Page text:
Historians are usually negative about First Lady Jane Pierce or tsk-tsk about the tragedies in her life, which were considerable.
Jane Appleton Pierce: A Tragic woman
Jane Pierce (1806-63) despite her tragedies, is not a particularly sympathetic character. She was depressive, probably from birth, which makes her tiresome. Born to a clergyman-educator father who literally “fasted” himself to death, Jane was an uber-religious woman, who believed in a punishing God, i.e. whatever misfortune befell a person in life was
undoubtedly due to one’s own sins – even if they were unknown to the sinner.
The real tragedies in Jane’s life were basically twofold. First, she married a man who was her polar opposite, and while there was an attraction and even a sincere affection, it did not make for a happy union. At twenty-eight, Jane Appleton married Franklin Pierce (1804-69), New Hampshire born and raised, and Bowdoin College educated. He was an outgoing fellow, comfortable in the taverns with his peers. His promising law career was progressing nicely. Just prior to his marriage, he was elected to Congress.
Jane Pierce’s honeymoon in Washington was a portent of the mismatch. Always somewhat frail in health, she worried over every sniffle and cough. The genuinely abysmal weather in Washington disagreed with her, and she seldom left her boarding house rooms, except for church. She also shunned “society” in the nation’s capital, believing it to be ungodly. When Pierce accepted social invitations in Washington, he went alone. For subsequent sessions in Congress, Jane remained in New Hampshire, convincing her husband to forgo politics – and alcohol (both of which he enjoyed). He finally promised.
The second (and maybe third and fourth) heartbreak in Jane’s life was the loss of her children. Two died in early childhood. Afterwards, her life revolved around their third son. When eleven-year old Bennie died, truly tragically, in a train accident only weeks before Pierce’s inauguration as 14th President, Jane slipped into a depression that never abated.
Her devastation was compounded by learning that Pierce’s nomination and election was not the surprise he had claimed. He had actually “politicked” to win it. He had broken his word. She was so overwrought by grief, she could not bear to enter the White House for several weeks after the inauguration, and even then, remained secluded.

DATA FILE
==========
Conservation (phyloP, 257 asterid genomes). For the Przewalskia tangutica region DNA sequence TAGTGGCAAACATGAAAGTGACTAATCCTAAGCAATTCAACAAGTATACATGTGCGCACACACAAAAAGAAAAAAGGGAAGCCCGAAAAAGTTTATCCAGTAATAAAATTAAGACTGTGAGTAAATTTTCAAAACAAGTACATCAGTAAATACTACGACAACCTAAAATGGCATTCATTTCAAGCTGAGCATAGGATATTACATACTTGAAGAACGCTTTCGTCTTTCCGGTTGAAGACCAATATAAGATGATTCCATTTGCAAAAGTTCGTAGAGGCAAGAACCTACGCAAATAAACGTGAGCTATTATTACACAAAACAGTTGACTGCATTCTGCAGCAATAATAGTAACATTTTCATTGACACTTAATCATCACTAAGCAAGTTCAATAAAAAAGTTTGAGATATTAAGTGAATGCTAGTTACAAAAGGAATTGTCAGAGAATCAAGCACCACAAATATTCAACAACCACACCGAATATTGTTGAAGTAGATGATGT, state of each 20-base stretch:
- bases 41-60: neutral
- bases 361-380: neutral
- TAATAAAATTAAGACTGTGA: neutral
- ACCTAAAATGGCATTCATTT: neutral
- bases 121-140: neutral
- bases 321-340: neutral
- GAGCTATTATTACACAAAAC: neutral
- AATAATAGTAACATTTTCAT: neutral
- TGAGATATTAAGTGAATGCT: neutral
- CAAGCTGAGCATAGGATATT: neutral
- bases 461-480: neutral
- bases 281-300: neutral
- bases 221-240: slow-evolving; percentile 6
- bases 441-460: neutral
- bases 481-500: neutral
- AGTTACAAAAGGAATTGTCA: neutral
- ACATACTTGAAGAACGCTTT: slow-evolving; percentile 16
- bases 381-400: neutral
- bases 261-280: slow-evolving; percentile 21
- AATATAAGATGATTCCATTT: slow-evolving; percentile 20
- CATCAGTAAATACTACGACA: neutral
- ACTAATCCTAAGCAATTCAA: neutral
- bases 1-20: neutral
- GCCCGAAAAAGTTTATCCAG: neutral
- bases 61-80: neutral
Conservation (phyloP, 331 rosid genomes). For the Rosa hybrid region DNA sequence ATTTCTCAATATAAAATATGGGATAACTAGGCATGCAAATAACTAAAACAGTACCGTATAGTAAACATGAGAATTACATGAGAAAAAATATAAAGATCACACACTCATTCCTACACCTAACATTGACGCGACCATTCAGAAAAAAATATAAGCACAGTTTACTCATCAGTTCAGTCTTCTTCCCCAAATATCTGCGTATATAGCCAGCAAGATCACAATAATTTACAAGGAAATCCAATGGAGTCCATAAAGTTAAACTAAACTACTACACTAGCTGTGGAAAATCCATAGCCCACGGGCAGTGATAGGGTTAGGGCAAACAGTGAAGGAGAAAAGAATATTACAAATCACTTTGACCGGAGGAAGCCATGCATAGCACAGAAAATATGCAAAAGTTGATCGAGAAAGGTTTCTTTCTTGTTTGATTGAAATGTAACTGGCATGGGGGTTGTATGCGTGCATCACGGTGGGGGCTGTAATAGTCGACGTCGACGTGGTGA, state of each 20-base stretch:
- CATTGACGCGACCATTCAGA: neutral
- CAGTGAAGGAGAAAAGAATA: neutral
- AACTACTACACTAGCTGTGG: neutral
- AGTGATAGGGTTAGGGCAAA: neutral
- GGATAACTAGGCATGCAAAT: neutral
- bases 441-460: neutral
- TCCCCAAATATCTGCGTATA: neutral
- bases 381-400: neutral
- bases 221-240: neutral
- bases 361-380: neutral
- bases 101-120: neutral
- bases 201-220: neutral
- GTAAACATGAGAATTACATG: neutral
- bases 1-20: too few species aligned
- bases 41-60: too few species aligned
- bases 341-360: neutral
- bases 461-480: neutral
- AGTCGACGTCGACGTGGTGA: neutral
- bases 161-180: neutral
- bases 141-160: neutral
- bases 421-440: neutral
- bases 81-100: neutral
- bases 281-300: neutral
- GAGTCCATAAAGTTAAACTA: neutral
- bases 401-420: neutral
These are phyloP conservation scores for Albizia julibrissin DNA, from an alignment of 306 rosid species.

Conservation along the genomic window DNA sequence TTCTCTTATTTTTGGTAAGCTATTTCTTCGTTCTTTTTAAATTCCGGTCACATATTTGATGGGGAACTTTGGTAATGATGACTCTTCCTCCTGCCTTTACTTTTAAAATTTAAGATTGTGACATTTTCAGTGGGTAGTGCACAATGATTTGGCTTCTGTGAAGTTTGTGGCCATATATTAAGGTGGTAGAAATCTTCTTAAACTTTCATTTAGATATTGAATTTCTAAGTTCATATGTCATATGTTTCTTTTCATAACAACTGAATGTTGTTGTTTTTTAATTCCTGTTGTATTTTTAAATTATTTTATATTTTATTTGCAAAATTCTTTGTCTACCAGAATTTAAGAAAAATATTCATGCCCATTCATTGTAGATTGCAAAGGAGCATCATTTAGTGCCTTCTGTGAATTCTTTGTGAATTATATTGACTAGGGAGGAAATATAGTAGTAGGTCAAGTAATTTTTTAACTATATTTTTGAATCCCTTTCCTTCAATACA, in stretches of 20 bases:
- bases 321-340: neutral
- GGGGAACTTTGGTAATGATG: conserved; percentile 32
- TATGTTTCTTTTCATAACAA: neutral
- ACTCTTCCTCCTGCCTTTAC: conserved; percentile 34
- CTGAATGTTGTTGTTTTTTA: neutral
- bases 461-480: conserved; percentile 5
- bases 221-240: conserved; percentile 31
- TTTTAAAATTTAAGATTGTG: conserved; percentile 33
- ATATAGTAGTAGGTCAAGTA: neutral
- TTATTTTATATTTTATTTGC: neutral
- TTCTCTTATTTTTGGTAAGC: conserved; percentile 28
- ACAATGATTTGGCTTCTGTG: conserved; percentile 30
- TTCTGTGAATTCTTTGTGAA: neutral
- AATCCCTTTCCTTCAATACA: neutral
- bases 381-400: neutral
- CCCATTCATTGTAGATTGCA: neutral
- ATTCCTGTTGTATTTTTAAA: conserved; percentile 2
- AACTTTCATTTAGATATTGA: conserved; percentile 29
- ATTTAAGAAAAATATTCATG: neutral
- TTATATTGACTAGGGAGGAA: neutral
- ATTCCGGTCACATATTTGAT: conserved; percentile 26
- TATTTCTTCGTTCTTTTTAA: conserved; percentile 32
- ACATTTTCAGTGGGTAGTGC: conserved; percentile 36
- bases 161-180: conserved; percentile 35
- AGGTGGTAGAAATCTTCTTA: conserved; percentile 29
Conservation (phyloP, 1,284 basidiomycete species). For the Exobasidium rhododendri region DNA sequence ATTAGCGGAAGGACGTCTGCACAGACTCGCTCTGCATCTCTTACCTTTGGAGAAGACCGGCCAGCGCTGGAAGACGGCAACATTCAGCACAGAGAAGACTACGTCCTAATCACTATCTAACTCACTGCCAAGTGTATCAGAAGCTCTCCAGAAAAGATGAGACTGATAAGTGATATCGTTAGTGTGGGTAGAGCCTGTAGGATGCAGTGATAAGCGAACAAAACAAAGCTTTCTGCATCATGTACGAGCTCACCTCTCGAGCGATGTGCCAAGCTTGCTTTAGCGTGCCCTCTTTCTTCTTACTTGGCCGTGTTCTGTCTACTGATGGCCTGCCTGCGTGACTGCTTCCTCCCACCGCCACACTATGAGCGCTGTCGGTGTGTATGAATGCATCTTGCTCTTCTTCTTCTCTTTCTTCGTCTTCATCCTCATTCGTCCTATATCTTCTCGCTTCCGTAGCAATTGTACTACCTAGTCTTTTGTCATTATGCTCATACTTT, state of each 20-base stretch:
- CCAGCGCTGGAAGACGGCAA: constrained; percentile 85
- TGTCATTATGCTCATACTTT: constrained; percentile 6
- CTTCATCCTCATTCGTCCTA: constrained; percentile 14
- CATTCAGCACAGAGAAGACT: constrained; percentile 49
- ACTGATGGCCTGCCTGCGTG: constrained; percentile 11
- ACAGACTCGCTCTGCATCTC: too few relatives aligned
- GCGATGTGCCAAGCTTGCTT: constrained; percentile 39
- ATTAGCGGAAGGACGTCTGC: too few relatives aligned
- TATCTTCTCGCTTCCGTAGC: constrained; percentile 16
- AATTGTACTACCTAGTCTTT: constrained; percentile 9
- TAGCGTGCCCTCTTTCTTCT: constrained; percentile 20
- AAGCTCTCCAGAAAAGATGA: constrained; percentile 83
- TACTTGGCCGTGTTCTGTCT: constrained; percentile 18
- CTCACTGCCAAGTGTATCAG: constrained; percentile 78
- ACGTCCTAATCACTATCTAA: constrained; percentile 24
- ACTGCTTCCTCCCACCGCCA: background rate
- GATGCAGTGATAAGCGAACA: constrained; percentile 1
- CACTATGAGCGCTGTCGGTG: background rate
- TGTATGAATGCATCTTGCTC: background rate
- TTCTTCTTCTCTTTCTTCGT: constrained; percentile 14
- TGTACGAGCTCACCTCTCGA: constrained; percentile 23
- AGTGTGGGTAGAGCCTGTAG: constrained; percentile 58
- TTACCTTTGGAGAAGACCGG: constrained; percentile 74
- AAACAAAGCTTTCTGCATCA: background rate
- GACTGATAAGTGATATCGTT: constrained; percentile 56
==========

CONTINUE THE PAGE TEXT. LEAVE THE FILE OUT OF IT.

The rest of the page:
She believed at first, that Bennie’s death was God’s punishment for leaving New Hampshire. Then she amended her understanding of the Almighty’s reasons, by accepting the fact that Bennie was taken from them to remove distraction from his President-father.
Either way, the Pierce Administration was a socially-sad one.
Varina Davis: Unlikely Friend
Varina Howell Davis (1826-1906) was young enough to be Jane Pierce’s daughter. She had married widower Jefferson Davis when she was just eighteen. He was twice her age, a West Point graduate with military experience, a successful Mississippi planter, and about to assume a seat in Congress.
Davis and Pierce were close in age, espoused the same Jeffersonian Democratic political philosophies, and had become personal friends. When Pierce was elected, he asked Davis to serve as his Secretary of War.
The story of Bennie Pierce’s tragic death was no secret. It was in all the newspapers, and the country was truly sympathetic toward the grieving parents. Jefferson Davis, who had lost his young first wife years earlier, was there to console the anguished President, and the two men would grow close and remain lifelong friends despite the Civil War. With a First Lady who was completely unable to fulfill her obligatory social duties, it was natural that the Davises assume many of those obligations.
The two women were also polar opposites. Jane was petite and frail; Varina, about 5’10” and robust. Jane was pious and reclusive; Varina, outgoing and worldly in her attitudes. Jane believed in the sheltered and proscribed role of womanhood. Varina was politically savvy and outspoken. Nevertheless, the young Mrs. Davis was one of the few people Mrs. Pierce admitted to her very select circle.
It was the Davis son who provided the bond between them. Jane needed to hold a baby in her arms and Varina was happy to share. The maternal First Lady even “borrowed” the baby on occasion for a carriage ride when Varina was busy.
A year later, the Davises suffered their own tragedy. Baby Samuel died. He was only two. Jane Pierce grieved along with her young friend, whose sorrow was somewhat abated by the fact that she was again pregnant
The Pierce-Davis Friendship Continues:
Franklin Pierce and Jefferson Davis would remain lifelong friends, despite the Civil War. Years later, when former-Confederate President Jefferson Davis was incarcerated in Fortress Monroe after the Civil War, an aging and widowed former-President Pierce personally made the journey to visit him.
Varina, however, would never see Mrs. Pierce again, although they remained in touch. In 1860, when the Civil War was about to unfold, Varina Davis still corresponded with Jane Pierce, signing her letter “Very sincerely and affectionately your friend.” She would also credit her with being an intelligent, well-read woman, whose company she enjoyed.
Jane needed a true friend; Varina was happy to oblige.
Caroli, Bettty Boyd – First Ladies – Oxford University Press, 1985-, 1999
Cashin, Joan E. – First Lady of the Confederacy: Varina Davis’s Civil War – Belknap Press, 2006
Schenkman, Richard – Presidential Ambition – HarperCollins, 1999